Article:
Barbara McCann of McCann Consulting is an author and former journalist who has written numerous reports, articles and books on transportation and land use. She helped found and serves as Coordinator of the National Complete Streets Coalition. She is co-author of the books Growing Cooler and Sprawl Costs, and edited the Smart Growth Toolkit for Realtors. She served as Director of Research at Smart Growth America, where she co-authored the first national study to show a link between the built environment and health status. She served as the Director of Information and Research at Smart Growth America and while at the Surface Transportation Policy Project authored a series of ground-breaking transportation research reports, including the Mean Streets series on pedestrian safety. Prior to that, Barbara worked for 13 years as a writer and producer at CNN.
Shelley Poticha is the President and CEO of Reconnecting America. Ms. Poticha's efforts have led to a renewed national conversation about the role of transit in shaping our communities and the importance of building diverse and inclusive neighborhoods. Prior to this position, she was the Executive Director of the Congress for the New Urbanism (CNU). Ms. Poticha guided CNU’s growth into a nationwide coalition focused on urban revitalization, growth policy, and sprawl. She lectures extensively and has authored several books, including Street Smart: Streetcars and Cities in the Twenty First Century, New Transit Town: Best Practices in Transit-Oriented Development, Charter of the New Urbanism, and The Next American Metropolis. She holds a Master of City Planning from the University of California at Berkeley and a Bachelor of Arts from the University of California, Santa Cruz. She lives in Oakland, California with her husband and twin daughters.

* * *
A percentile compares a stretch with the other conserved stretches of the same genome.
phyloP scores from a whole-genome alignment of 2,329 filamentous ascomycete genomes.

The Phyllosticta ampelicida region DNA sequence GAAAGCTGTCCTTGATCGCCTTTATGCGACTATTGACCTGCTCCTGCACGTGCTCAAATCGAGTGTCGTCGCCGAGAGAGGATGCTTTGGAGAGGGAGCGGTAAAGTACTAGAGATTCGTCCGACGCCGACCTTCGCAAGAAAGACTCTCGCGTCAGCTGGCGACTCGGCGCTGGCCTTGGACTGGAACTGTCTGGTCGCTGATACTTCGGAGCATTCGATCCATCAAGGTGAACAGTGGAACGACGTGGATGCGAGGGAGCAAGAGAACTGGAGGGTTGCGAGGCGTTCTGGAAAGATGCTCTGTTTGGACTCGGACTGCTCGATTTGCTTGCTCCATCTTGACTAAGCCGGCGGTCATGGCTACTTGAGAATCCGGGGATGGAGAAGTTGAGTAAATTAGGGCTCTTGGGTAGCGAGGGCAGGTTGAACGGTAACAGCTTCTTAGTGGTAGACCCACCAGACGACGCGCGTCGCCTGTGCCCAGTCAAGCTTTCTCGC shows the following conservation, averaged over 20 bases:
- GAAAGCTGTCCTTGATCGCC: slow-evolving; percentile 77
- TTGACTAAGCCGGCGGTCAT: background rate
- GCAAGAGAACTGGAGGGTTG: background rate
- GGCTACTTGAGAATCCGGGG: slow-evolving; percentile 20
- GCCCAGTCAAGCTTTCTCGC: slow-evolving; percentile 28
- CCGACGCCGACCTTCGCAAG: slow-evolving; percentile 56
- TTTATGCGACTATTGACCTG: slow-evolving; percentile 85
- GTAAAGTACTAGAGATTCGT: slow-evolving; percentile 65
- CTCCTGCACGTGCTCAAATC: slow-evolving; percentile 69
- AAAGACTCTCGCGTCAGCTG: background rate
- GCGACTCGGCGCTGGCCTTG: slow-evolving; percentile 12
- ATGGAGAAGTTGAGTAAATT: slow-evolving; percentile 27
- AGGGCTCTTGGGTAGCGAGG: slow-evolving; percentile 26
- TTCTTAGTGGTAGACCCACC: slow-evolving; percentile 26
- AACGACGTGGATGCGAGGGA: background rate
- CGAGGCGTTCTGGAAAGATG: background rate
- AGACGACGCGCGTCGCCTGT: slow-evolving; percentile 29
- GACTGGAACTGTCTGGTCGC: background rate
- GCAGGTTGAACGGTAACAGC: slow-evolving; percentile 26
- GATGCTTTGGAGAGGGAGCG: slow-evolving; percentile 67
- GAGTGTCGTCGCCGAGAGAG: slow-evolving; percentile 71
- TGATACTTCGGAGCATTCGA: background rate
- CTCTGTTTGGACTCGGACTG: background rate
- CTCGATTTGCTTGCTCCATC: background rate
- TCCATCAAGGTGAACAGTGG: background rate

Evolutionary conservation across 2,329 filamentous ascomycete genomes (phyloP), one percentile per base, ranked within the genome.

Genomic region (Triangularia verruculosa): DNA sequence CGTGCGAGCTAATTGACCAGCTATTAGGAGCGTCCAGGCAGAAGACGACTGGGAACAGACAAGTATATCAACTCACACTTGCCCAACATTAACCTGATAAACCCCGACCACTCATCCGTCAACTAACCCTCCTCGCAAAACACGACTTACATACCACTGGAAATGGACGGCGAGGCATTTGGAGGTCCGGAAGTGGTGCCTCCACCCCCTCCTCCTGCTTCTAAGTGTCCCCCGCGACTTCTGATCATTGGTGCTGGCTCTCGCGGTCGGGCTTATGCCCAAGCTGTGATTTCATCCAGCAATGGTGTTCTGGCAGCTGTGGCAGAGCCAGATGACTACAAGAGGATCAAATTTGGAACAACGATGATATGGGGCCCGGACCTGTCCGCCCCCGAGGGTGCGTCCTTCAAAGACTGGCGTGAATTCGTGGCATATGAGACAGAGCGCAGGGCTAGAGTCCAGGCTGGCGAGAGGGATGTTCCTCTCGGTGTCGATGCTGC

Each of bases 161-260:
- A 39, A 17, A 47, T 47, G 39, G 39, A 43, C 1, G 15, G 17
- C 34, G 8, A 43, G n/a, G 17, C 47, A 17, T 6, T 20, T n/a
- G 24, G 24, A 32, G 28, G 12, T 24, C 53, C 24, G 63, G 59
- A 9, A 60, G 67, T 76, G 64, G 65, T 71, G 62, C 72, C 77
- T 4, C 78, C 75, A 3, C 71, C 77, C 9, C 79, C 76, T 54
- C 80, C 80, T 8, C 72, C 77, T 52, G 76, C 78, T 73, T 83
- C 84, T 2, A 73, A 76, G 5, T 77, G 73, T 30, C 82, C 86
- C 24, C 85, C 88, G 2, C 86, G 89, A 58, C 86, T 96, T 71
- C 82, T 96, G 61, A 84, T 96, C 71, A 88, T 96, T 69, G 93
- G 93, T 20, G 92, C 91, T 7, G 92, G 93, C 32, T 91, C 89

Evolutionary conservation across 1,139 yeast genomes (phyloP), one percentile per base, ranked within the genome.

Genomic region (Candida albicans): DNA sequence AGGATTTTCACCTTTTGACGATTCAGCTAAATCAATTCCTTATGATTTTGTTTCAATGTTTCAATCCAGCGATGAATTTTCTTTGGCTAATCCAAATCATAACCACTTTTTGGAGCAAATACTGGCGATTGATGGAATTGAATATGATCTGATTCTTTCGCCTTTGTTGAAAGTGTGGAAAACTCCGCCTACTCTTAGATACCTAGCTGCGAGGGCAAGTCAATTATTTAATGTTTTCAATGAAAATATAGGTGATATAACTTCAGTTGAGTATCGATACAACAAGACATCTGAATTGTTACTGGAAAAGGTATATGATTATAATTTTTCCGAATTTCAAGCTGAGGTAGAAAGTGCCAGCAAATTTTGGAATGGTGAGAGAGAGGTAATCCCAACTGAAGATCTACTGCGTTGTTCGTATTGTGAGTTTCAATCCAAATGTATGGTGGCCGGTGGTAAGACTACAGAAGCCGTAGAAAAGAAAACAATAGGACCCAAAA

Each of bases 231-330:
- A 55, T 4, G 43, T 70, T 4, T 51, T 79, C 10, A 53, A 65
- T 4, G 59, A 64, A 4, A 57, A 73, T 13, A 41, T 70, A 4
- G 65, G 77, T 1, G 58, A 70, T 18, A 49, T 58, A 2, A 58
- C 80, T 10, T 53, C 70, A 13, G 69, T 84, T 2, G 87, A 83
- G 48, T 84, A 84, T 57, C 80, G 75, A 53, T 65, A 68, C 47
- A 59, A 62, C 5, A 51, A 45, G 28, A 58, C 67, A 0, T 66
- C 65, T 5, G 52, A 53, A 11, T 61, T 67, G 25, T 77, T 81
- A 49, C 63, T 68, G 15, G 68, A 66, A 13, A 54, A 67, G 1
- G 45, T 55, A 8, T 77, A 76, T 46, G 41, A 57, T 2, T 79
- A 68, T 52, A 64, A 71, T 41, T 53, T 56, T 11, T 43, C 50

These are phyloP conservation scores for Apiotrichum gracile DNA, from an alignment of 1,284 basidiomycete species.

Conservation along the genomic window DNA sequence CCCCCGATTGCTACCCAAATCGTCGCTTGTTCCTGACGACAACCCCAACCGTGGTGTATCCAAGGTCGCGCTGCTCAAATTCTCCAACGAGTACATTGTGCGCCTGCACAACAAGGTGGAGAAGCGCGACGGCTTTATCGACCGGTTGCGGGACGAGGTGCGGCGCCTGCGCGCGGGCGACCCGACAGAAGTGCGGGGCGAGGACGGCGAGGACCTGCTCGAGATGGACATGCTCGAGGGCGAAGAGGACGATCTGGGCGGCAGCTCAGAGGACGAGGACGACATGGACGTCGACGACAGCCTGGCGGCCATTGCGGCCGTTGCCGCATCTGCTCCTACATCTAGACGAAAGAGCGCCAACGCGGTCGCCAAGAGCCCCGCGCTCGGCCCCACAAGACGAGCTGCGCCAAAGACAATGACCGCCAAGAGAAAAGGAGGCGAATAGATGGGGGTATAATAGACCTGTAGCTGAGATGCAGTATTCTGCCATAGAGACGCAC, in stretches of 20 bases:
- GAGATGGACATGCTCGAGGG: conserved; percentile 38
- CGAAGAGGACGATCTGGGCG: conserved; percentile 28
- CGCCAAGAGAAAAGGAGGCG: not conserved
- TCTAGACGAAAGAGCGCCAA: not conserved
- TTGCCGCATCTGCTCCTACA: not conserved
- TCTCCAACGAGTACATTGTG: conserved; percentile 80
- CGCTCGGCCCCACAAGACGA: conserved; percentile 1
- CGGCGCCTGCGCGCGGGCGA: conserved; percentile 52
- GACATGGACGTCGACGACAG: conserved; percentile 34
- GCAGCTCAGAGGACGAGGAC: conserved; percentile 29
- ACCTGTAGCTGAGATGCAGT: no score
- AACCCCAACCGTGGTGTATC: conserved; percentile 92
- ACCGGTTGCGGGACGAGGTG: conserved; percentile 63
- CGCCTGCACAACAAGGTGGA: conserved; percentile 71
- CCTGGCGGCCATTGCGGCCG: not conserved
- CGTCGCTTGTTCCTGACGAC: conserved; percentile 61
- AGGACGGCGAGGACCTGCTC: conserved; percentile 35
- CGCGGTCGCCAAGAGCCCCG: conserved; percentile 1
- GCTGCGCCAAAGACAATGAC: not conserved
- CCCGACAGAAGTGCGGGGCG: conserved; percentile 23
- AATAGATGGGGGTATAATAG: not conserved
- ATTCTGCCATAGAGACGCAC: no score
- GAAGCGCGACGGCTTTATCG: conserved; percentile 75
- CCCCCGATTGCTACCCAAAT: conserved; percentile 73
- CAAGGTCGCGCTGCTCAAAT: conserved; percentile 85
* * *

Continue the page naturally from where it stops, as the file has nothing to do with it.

Seleta Reynolds plans, funds, and implements bicycle and pedestrian projects as a consultant for the Seattle office of Fehr & Peers. Seleta contributed to the national Safe Routes to School toolbox and has served as a guest lecturer on transportation planning for San Jose State University and UC Berkeley. She serves on the Transportation Research Board Pedestrian Committee and as the President of the Association of Pedestrian and Bicycle Professionals. One of her favorite side projects was a collaboration with artists Steve Lambert and Packard Jennings to imagine the future of transportation for the Art on Market Street project in San Francisco. Prior to joining Fehr & Peers in 2001, she was the bicycle and pedestrian coordinator for the City of Oakland. Seleta lived car free in the Bay Area for 10 years before moving to Seattle in June 2008.
Bronwen Thornton is Development Director for Walk21. She is responsible for extending the reach of the international conference series and the International Charter for Walking. With a background in architecture, sociology and transport, Bronwen has worked for government, business and charities in Australia and the United Kingdom. She has developed strategic transportation policies and delivered key programs to support walking and cycling. She runs professional training and community workshops in Australia, Britain and Canada. Bronwen has on-street experience undertaking walkability audits, reviewing transport and urban designs and negotiating positive outcomes for better communities.
Clark Williams-Derry oversees research programs for Sightline Institute. Most recently, he led a multi-year project to develop the Cascadia Scorecard. Before joining Sightline, Williams-Derry investigated federal farm and wetlands policy as a senior analyst at Environmental Working Group (EWG) in Washington, DC. Williams-Derry has spoken widely on environmental issues, including as a speaker on an hour-long C-SPAN talk show; as a keynote speaker at state and local Audubon groups; and as a panelist on wetland and farm policy. He graduated summa cum laude from Yale University in 1989 with a joint degree in mathematics and philosophy.